Losing elections is part of democracy. Inciting insurrection is not. The way the election has unfolded, Bengal CM Mamata Banerjee clearly feels like she is in a corner. When she opens her mouth, it is either hate speech or wild conspiracy theories.
As she crisscrosses the state in her helicopter, she peddles all kinds of hateful stereotypes. The goons from UP and Bihar are coming. The businessmen from Gujarat and Rajasthan are coming.
Her ramblings border on the insane, but her message is the same everywhere. Be very scared. Become more hateful.
In between, there are vulgar street abuses. The Chief Minister leads by example. Other party leaders back her up, adding abuses of their own. In a heated election campaign, there might be a few verbal slips. But there are no slips here. The abusive language is deliberate, used over and over again at all levels of the party. The official social media handles of the party drip with similar hate, abusing Union Cabinet ministers and other Chief Ministers over their ethnic identities.
Of late, the conspiracy theories have taken an even uglier turn than usual. For a while now, opposition parties that keep losing elections have made allegations of EVM fraud. But Mamata Banerjee goes a step forward and accuses central forces of voter suppression. Much like her hate speeches, there is no filter. She tells people explicitly to round up the CRPF and resist them.
Now see what happened in Cooch Behar the other day. A rumour spread that central forces were stopping people from voting. A mob of some 150 people gathered and attacked the CISF. The jawans opened fire and now four people are dead. Their names were Jobed Ali, Chhalmu Mia, Amzad Hossain and Nameed Mia.
Mamata Banerjee has forgotten that she is a sitting chief minister. Even if she loses elections, well over a third of the electorate is still expected to vote for her. These people look up to her. They hang on to her every word. And what happens when an out of control chief minister tells her supporters to round up central forces and attack them? You get a tragedy of the kind that happened in Cooch Behar.
Let there be no two ways about this. The Bengal CM has been openly inciting insurrection in her rallies. And her supporters are beginning to listen to her. Is there a surprise here?
The incident in Cooch Behar, with four people dead, should have given her pause. It should have restored her with a sense of responsibility as a high ranking public representative. But Mamata Banerjee has already gone too far beyond the point of reason. She now labels the incident a “genocide.” Now put this together with her continuing tirade against “outsiders” and see how dangerous this gets.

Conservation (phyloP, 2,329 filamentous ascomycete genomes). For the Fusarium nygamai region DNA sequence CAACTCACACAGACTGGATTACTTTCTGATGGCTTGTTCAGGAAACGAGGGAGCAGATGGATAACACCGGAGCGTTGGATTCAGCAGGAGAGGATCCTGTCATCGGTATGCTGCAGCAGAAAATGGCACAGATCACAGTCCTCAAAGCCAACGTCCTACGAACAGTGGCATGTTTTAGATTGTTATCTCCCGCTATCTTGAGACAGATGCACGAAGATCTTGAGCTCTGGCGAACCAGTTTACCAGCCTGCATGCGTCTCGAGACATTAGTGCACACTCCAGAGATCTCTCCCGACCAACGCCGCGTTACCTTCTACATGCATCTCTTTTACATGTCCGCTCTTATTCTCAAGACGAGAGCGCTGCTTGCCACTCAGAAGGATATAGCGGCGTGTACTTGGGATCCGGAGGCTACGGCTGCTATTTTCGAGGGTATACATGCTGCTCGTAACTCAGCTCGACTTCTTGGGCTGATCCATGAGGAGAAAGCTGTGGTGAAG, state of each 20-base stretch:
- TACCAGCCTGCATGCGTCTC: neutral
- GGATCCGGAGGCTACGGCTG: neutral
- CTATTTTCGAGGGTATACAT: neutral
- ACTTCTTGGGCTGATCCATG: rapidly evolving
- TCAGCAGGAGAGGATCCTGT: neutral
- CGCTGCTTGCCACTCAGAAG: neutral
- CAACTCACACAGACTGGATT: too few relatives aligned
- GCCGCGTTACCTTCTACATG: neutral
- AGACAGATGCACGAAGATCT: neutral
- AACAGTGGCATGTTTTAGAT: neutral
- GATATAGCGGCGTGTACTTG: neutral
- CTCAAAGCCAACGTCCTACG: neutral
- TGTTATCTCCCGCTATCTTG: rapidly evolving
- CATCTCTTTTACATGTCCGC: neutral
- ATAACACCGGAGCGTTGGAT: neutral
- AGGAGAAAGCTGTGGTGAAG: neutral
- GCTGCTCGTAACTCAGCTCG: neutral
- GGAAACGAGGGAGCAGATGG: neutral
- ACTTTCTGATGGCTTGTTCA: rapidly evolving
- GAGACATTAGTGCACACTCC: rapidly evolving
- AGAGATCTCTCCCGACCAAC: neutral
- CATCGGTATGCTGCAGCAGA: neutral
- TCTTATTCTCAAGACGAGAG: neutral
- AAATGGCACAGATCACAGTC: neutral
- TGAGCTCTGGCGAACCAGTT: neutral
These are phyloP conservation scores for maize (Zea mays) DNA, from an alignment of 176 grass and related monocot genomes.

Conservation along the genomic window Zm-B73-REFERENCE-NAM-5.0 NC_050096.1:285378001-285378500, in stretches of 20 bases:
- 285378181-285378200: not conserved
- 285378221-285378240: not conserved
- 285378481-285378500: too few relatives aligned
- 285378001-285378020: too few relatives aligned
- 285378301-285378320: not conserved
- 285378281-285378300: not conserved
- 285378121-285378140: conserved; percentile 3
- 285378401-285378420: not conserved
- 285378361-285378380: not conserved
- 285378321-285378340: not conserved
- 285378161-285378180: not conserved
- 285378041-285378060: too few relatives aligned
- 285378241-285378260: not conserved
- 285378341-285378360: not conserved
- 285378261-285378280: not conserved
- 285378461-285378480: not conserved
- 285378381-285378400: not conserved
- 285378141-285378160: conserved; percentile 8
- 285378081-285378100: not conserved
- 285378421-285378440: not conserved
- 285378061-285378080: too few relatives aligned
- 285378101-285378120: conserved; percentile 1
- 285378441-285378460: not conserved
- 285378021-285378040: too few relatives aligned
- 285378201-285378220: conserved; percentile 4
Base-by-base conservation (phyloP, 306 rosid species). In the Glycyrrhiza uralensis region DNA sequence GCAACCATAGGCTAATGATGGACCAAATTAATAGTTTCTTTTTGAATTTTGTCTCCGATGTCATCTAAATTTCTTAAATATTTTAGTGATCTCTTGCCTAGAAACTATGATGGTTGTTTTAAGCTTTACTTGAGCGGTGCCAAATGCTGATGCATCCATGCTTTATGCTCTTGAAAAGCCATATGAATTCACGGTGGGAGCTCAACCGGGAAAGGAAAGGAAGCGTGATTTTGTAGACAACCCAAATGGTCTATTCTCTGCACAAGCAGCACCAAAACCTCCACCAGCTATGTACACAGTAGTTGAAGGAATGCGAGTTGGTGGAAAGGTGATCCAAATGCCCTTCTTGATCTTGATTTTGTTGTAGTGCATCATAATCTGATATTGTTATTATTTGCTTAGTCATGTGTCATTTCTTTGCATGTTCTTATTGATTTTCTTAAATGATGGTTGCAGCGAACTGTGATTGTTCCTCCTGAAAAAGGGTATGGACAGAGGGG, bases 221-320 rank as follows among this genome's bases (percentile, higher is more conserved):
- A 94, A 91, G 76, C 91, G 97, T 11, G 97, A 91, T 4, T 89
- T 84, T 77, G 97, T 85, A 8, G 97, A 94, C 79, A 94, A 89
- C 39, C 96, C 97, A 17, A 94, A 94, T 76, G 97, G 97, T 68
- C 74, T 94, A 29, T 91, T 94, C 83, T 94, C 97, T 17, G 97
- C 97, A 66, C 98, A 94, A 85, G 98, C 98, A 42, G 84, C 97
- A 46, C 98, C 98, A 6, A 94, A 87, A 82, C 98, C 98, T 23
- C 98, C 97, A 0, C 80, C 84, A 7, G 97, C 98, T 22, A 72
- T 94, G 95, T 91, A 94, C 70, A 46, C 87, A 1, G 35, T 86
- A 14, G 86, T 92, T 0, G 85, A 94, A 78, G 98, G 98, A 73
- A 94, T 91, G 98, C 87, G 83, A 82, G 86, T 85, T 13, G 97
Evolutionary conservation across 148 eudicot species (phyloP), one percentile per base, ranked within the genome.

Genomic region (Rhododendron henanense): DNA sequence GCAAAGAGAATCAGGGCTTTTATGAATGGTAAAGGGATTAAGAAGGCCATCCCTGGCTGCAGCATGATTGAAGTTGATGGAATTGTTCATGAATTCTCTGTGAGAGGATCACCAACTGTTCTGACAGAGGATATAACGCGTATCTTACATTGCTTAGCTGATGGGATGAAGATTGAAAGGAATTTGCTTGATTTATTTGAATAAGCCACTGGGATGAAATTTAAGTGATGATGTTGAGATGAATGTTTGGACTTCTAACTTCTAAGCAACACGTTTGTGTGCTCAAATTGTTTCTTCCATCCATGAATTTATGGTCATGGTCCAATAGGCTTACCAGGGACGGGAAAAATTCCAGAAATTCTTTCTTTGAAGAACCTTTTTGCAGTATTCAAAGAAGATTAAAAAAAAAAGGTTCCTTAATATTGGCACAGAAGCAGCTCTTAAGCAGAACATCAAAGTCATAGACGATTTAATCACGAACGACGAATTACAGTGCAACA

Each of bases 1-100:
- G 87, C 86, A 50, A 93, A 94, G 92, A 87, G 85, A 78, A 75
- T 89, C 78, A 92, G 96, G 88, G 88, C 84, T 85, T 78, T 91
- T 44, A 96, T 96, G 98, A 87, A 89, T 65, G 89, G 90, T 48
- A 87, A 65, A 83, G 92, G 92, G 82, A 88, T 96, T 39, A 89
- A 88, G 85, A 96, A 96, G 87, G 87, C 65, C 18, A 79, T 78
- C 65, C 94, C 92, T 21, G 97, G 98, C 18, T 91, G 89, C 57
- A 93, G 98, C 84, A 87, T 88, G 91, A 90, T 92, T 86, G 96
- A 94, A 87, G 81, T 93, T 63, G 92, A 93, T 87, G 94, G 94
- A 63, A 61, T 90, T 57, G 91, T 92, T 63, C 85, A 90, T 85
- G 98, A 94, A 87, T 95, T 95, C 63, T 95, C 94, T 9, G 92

So far, the Election Commission has been remarkably soft on Mamata Banerjee over her pronouncements. This is part of her liberal privilege. She has got a pass from the media, the EC and wider “civil society” over her hate comments against other ethnicities as well as her call to minority voters to unite behind her. This is despite the fact that these comments were very deliberate and repeated over and over again. Compare to how Yogi Adityanath was harassed all through the 2019 campaign because of one verbal slip where he said “Modi ji ki sena.”
But this softness of the authorities has only made her bolder. This is getting to the point of actual danger. Already, there are four people dead. I fear that Bengal could be on the brink of unimaginable tragedy in the remaining phases of the election and after the votes are counted. What will we do if Mamata Banerjee refuses to accept the result of the election and urges her supporters to start resisting on the streets?
In fact, she has already done that. But, the authorities have done nothing to stop her, or even censure her. The media and so called civil society have been indulgently silent. Will this help her get better or make her worse?
One final thing. Do not let anyone, from the media or otherwise, tell you that political violence is part of the culture of Bengal. You see, political violence is not something that occurs in nature. Neither is it some kind of legacy that the dead pass on to the living. For political violence to occur, there has to be someone doing it, someone encouraging it, and someone who is deliberately shutting their eyes to it.
Who are these three entities? For 70 years, the leaders who ruled over West Bengal encouraged this violence to suit their political ends. Their ground level cadres carried out this violence. And finally, there was the liberal media that covered up these stories.
Blame these three entities and what they did for 70 years, not the culture of Bengal. In an election where cultural pride has become such a hot button issue, the biggest insult to Bengali culture has gone unnoticed. Ironic, is it not?